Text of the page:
Saturday, September 27, 2014

Jason Henderson: "Prop. L must lose big"

Jason Henderson teaches a course called Bicycle Geographies at SF State, and he wrote a book supposedly based on the city's recent transportation history that features the illusory significance of bicycles. Even his vacations are about bikes. And he writes for the Bay Guardian, the editor of which is also a dedicated bike guy.

Who's better qualified to express the "progressive" view of transportation in San Francisco? Unfortunately for Henderson (see Money for Muni in this week's Guardian) and city progressives, that case has some serious shortcomings:

Prop. A's campaign also touts $142 million going towards pedestrian, bicycle, and motorist safety in corridors where the most death and injury have occurred.

Specifically which "corridors" are those? Impossible to say in light of that UC study that found that for years the city has been seriously under-counting cycling accidents. An earlier report found that the city has been making the same mistake counting pedestrian accidents. Along with counting accidents on the streets of the city, the purpose of the city's annual Collisions Reportanalyze where and why accidents happen to determine how they can be prevented. If the city isn't counting a lot of accidents, that analysis can't really be done. 

Odd that Henderson, a dedicated bike guy, ignores a report that finds he and his cycling comrades are in greater danger on city streets than they thought. Of course the real reason he and the editor of the Guardian are strenuously ignoring the study: it shows that riding a bike in the city is more dangerous than they, City Hall, and the Bicycle Coalition have been telling us. It's the same with the debate about wearing helmets when you ride: it makes many bike advocates uncomfortable because it implies realistically that cycling can be dangerous, which would discourage would-be cyclists from adopting that transportation "mode."


If [Prop. A is] approved it will also leverage state and federal matching funds, such as new cap-and-trade funding, hastening shovel-ready projects that many San Franciscans are clamoring to get done.

And exactly what kind of projects are people "clamoring to get done"? Henderson doesn't say, though paving city streets would seem be high on the list, since the condition of city streets is among the worst in the country. What should be low on the list: more bulb-outs, bike lanes, and cosmetic makeovers like the one on Divisadero. City Hall should pave the streets and then leave the neighborhoods alone.

Had Mayor Ed Lee not pandered to wealthier motorists, Sunday metering would be providing millions annually in Muni operating fees. Sup. Scott Wiener, the author of Prop. B, and his colleagues on the board, were shamefully silent about blowing that $10 million hole in Muni's budget. They were also silent or complicit in stopping expansion of SF Park, which is smart management of our streets and would provide millions more in operations funding for Muni...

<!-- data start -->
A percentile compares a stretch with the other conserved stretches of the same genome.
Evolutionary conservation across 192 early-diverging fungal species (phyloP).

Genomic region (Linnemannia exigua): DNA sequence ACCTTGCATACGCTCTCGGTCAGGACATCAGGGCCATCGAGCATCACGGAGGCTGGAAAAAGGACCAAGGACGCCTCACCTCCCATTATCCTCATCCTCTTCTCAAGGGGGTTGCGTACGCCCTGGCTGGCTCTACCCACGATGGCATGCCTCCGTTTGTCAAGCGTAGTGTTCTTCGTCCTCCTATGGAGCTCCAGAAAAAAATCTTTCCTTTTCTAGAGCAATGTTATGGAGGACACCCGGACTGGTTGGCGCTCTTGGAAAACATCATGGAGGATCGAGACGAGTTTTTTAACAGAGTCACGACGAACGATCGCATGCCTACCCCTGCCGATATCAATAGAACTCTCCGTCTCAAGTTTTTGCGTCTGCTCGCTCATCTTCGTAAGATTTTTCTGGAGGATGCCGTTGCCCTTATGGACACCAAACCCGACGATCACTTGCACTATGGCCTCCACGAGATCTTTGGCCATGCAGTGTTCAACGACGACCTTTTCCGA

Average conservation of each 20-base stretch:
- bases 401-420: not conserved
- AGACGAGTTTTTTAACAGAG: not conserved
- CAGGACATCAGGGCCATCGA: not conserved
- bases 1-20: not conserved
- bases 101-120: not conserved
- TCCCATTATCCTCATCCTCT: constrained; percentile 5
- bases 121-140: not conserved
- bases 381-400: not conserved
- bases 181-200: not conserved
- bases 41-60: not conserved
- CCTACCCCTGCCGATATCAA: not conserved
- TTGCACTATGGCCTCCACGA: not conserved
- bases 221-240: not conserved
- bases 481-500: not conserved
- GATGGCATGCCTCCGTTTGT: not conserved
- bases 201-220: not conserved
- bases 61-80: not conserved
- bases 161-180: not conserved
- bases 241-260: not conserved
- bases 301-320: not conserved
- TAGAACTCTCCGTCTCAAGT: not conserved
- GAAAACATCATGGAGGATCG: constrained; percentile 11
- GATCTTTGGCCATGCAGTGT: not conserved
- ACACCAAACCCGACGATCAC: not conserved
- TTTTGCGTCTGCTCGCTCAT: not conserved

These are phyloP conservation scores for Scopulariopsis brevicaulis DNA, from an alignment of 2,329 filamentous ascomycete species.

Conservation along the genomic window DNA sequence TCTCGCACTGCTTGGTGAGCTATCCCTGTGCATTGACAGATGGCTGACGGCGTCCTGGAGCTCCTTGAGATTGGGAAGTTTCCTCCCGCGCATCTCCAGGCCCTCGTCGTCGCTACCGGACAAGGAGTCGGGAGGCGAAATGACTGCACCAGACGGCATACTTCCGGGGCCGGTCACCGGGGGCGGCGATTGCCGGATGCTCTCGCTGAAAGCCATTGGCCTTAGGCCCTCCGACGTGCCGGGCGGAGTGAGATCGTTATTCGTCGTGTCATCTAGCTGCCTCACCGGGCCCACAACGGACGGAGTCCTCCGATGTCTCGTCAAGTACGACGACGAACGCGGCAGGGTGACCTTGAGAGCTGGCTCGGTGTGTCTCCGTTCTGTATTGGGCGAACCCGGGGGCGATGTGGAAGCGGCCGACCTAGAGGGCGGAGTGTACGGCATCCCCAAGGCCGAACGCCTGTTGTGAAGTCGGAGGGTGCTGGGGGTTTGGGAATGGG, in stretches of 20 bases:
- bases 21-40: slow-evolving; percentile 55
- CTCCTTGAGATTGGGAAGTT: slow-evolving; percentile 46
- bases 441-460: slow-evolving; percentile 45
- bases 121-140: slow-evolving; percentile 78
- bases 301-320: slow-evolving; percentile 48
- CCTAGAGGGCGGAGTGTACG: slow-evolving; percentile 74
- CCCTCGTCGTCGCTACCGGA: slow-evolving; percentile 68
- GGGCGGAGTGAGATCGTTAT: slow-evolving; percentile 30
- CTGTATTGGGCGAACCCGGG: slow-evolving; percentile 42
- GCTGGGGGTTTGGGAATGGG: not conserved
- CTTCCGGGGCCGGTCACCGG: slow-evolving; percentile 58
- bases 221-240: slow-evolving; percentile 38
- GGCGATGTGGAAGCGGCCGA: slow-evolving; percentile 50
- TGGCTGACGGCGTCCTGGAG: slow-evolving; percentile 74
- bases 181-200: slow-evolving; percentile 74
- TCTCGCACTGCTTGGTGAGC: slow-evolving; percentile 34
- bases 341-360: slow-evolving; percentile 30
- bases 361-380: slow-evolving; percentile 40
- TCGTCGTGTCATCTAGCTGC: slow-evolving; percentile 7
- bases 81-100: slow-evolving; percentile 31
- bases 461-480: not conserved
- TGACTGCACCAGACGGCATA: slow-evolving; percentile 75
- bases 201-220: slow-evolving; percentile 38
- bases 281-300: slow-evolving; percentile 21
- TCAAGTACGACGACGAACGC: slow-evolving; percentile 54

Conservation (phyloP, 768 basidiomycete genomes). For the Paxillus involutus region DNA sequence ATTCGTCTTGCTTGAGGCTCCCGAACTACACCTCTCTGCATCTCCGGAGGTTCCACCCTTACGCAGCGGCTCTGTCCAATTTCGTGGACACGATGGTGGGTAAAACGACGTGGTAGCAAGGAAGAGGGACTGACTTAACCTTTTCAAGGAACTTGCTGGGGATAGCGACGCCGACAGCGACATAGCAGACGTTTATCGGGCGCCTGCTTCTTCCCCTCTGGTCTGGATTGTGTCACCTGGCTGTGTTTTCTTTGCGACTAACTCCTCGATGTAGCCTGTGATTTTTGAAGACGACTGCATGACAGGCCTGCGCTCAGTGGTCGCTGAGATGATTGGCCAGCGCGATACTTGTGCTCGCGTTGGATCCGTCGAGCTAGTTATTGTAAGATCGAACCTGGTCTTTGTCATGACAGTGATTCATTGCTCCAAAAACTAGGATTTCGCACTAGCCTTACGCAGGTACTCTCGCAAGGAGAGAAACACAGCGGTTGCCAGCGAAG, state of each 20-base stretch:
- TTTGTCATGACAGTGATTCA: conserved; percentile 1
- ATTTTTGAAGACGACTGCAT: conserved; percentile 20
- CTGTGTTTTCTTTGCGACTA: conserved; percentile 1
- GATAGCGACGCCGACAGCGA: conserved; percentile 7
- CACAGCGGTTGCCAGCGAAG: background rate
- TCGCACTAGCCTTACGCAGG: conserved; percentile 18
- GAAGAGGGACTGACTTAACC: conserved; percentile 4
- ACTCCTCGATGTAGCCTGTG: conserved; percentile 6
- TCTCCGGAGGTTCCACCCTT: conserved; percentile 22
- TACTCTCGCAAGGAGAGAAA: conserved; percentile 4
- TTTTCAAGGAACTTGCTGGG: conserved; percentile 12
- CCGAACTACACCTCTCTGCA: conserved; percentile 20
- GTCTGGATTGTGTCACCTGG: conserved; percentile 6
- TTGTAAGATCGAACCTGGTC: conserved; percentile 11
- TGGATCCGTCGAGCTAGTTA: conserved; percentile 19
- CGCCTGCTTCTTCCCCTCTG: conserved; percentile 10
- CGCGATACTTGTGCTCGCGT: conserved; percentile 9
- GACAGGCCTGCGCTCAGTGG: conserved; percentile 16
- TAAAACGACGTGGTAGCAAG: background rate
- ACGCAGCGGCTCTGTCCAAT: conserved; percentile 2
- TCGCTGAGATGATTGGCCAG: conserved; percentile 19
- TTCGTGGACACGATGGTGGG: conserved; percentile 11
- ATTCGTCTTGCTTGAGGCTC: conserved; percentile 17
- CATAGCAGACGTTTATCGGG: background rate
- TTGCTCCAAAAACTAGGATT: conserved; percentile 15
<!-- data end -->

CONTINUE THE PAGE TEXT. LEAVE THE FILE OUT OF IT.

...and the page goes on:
Mayor Lee is rightly worried about passing Proposition A, which is why he has tried to placate neighborhood discontent by deactivating Sunday parking meters; why he wanted raising the vehicle licensing fee off the ballot; and why he opposed putting Supervisor Wiener's Prop. B on the same ballot as Prop. A. (Supervisor Wiener will be re-elected easily, so it's easy for him to grandstand with Prop. B).

As Henderson notes, Prop. A needs a 2/3 vote to pass. According to the Chamber of Commerce poll early this year, it was only getting 54%.


Meanwhile, congestion pricing---or charging drivers to access the most traffic-snarled portions of the city during peak hours---could bring in up to $80 million annually. Together with a reestablished VLF[vehicle license fee], that would simultaneously erase the need to do Prop. B and reduce our need to incur more wasteful debt.

According to that same poll, congestion pricing is even more unpopular in the city this year than it was last year: 72% disapprove of the idea and only 21% approve.


But ultimately, all of the supervisors, including Wiener, are complicit in the mayor's mess. Why didn't the supervisors speak up when Sunday metering was repealed? Why didn't the supervisors insist on placing the VLF on this year's ballot? With a two-thirds vote of the board, it would be on the ballot now. And unlike Prop. A, the VLF only needs a simple majority to pass. And now, because the mayor and supervisors have pandered to motorists to the umpteenth degree, a small group of them feel even more emboldened and entitled to grab more.

Obviously, as elected officials, the supervisors understand Mayor Lee's fears about Prop. A, which is a much bigger deal than Sunday parking meters or raising the vehicle licensing fee. (A prediction: both those issues will soon be back on the ballot whether Prop. A passes or not.) The mayor wanted to clear the ballot of other money issues to give Prop. A a better chance of passing.

Henderson wraps it up:

That takes us to Prop. LProp. L must not only lose at the ballot, it must lose big, so that maybe our politicians will get the message that we want a sustainable, equitable, and transit-first city.

In the city charter, the definition of "transit first" is so elastic it includes bicycles, which is why Henderson likes it. That means that the city can do whatever anti-car "improvements" it wants to city streets, and they can always be called "transit first."

But what if Prop. L passes, comes close to passing, or even just gets a substantial vote? "Our politicians" would then get a different message, one that would shatter the phony consensus about redesigning city streets on behalf of Henderson's small special interest group against the overwhelming majority that uses city streets.

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